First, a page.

On one trip to Sunnyvale in 2008, he bought an alcohol distilling device
which he brought back home.  His goal was to try to grow potato and sugar
beets on his property, and distill them into alcohol, so that he
could fuel is car with ethanol instead of gasoline, thus having
a very minimal carbon footprint.

John was also passionate about animal welfare.  He owned a few
cats, and just bought a puppy dog in 2009.  In 2008, when massive fires
swept much of the Australian countryside, he took time
off of Juniper to volunteer with Wildlife Victoria.  
This organization provided assistance to many animals who suffered
during the fires, such as kangaroos, wallabies, and even pets
of people who abandoned their properties when fleeing the fires.

John also liked motorcycles.  He told me stories about how he
motorcycled around Asia many years ago.  He was also hoping
to buy a motorcycle to garage in California, so that he could
drive it whenever he visited Sunnyvale.


I worked very closely with John over the past year.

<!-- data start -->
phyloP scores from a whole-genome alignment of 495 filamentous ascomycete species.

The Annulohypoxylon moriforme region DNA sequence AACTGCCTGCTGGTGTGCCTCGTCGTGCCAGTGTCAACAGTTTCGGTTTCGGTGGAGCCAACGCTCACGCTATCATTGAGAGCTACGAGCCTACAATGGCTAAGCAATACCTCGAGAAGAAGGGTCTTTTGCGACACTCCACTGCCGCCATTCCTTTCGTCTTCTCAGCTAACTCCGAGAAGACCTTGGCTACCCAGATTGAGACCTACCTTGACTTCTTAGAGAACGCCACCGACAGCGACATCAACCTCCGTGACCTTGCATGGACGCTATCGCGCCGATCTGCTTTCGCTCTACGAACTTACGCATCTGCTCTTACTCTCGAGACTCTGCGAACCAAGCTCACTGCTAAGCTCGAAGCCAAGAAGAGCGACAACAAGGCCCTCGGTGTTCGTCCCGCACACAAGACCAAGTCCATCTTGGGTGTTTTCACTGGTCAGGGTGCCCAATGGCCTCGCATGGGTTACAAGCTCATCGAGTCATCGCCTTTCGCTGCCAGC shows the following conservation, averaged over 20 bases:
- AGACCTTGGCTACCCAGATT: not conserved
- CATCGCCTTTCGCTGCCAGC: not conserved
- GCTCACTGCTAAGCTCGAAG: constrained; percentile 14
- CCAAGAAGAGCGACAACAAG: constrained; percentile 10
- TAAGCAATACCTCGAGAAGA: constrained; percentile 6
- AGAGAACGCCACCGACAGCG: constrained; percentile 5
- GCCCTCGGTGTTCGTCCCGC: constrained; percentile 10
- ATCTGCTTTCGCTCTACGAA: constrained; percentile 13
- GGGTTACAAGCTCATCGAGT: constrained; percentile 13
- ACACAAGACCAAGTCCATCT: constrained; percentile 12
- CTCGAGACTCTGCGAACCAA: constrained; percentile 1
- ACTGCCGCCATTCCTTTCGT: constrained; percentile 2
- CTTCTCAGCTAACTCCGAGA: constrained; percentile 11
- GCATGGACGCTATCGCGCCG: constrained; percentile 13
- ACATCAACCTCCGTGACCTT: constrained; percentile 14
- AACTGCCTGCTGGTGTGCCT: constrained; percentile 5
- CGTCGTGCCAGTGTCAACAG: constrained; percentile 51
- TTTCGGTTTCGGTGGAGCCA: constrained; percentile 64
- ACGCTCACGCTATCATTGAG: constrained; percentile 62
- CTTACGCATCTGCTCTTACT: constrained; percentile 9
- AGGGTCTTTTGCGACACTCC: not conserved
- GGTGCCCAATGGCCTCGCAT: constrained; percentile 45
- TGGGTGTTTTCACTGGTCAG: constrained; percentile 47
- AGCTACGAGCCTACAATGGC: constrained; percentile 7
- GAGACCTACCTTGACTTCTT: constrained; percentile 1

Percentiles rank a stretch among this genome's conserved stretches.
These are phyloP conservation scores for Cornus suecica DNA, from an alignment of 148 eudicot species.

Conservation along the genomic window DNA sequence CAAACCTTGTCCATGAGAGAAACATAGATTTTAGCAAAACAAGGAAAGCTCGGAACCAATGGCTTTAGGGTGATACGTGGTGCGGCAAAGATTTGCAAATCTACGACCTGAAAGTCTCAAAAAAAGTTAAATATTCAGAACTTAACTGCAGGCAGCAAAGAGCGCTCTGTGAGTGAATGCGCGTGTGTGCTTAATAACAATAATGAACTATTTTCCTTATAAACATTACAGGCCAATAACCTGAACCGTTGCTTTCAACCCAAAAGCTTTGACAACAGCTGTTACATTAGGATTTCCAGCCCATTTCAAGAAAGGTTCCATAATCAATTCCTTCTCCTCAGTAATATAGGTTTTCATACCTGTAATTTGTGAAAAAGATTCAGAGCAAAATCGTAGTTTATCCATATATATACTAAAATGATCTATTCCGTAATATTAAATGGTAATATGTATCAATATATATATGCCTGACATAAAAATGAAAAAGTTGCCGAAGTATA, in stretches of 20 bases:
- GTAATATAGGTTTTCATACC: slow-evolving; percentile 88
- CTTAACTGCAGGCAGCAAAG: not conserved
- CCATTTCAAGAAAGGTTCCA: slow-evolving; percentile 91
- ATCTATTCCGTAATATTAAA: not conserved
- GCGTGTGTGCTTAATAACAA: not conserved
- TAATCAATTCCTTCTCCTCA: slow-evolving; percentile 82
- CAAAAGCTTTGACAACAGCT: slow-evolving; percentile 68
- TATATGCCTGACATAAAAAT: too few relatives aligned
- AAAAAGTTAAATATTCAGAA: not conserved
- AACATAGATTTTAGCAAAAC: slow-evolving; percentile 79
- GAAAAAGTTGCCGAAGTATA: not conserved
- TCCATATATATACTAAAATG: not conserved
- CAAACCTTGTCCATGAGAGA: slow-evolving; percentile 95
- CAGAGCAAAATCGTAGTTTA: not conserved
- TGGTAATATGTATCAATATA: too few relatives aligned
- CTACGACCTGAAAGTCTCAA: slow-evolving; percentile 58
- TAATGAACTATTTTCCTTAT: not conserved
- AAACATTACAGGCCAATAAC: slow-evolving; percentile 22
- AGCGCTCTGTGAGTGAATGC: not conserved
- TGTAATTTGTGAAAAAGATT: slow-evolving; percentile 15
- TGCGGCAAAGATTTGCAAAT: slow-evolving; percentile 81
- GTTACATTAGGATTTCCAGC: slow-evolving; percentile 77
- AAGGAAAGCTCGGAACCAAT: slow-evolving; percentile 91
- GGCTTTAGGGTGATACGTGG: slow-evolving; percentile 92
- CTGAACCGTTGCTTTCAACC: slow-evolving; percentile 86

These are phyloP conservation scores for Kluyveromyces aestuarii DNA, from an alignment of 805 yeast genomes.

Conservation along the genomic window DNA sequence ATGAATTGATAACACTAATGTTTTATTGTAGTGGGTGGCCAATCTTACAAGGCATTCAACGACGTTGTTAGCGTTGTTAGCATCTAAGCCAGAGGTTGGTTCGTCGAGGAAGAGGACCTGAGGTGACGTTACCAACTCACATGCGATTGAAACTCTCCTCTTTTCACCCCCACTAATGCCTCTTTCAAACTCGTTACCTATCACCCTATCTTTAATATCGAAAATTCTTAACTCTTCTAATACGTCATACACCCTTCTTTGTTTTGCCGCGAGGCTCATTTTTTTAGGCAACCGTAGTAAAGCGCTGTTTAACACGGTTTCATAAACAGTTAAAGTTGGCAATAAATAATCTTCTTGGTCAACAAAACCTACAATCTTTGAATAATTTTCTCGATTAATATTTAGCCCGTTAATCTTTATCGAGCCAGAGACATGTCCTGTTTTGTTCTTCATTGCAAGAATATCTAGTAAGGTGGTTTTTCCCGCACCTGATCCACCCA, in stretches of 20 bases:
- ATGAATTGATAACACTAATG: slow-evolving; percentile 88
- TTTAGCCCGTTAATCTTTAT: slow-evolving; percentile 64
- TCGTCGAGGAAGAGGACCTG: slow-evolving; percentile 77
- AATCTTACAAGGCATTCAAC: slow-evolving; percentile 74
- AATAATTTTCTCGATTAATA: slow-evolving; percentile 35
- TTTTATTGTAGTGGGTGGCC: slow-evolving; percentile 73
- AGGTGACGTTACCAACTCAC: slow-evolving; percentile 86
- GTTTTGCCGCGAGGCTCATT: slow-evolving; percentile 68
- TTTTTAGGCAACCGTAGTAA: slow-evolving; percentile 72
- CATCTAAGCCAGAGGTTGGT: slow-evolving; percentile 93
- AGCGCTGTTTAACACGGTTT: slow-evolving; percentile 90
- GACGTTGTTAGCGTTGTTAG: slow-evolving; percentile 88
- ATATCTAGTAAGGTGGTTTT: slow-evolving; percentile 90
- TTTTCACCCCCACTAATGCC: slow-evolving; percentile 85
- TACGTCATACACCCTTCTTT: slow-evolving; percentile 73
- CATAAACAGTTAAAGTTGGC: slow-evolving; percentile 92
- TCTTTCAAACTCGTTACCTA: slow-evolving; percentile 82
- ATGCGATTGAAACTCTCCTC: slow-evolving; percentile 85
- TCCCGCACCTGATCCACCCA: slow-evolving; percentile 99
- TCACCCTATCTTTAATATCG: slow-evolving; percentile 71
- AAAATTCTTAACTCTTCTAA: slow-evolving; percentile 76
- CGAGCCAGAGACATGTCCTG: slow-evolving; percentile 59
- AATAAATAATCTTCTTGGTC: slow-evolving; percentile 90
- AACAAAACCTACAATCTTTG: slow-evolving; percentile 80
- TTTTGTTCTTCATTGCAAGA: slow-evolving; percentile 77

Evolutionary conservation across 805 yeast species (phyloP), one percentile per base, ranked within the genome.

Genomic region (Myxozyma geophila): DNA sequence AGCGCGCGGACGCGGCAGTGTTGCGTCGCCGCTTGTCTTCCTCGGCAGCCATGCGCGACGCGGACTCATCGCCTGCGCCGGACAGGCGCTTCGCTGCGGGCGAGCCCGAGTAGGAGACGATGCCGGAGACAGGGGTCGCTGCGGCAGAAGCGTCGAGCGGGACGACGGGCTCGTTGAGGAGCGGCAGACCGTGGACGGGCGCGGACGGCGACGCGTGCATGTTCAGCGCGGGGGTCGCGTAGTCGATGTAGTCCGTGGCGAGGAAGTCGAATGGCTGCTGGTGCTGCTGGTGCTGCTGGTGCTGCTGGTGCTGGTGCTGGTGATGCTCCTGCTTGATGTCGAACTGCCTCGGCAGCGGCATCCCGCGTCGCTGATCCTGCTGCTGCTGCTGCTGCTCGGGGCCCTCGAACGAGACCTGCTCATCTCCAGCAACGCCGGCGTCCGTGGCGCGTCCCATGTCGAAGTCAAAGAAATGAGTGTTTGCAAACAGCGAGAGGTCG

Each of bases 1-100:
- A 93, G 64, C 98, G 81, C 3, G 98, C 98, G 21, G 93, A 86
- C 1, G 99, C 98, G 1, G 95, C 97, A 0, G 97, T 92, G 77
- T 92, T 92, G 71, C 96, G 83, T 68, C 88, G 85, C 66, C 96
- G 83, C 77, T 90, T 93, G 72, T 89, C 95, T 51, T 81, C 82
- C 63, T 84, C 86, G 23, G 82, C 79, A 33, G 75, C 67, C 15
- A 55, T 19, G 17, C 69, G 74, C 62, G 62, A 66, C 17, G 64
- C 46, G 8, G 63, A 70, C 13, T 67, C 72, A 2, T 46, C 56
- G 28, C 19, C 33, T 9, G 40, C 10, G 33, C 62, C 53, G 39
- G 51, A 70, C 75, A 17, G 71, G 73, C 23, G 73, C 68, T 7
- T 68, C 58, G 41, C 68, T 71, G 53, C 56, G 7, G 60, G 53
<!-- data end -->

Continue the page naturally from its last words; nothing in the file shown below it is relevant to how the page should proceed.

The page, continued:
I was in constant communication with John over IRC chat,
and Skype.  I also Skyped John into many meetings, to keep
him up to date on the pulse of what was going on in Juniper.
Although John was in a remote place, he felt like he was
in the cube next to me.

John was very patient with me and took the time to explain point by point what he
was trying to achieve with jbuild and why it solved legitimate problems
with make(1) based builds.

John also had taste for good "expensive" food and fine wine.
In 2009, as thanks for my help in working on jbuild,
John treated me to a sumptuous and expensive meal at
Sent Sovi Restaurant, in Saratoga, California, U.S.A......a fond memory for me. :)

John was one of the smartest engineers that I have ever worked
with, and was a mentor and friend.


I am going to miss talking to John every day on IRC, hearing interesting stories
about living in rural Australia, and solving new and challenging
technical problems with him.  His passion really pushed me to work very hard on jbuild,
and learn new things.  I will miss him as a colleague, mentor, and friend.

Craig Rodrigues
rodrigc at FreeBSD.org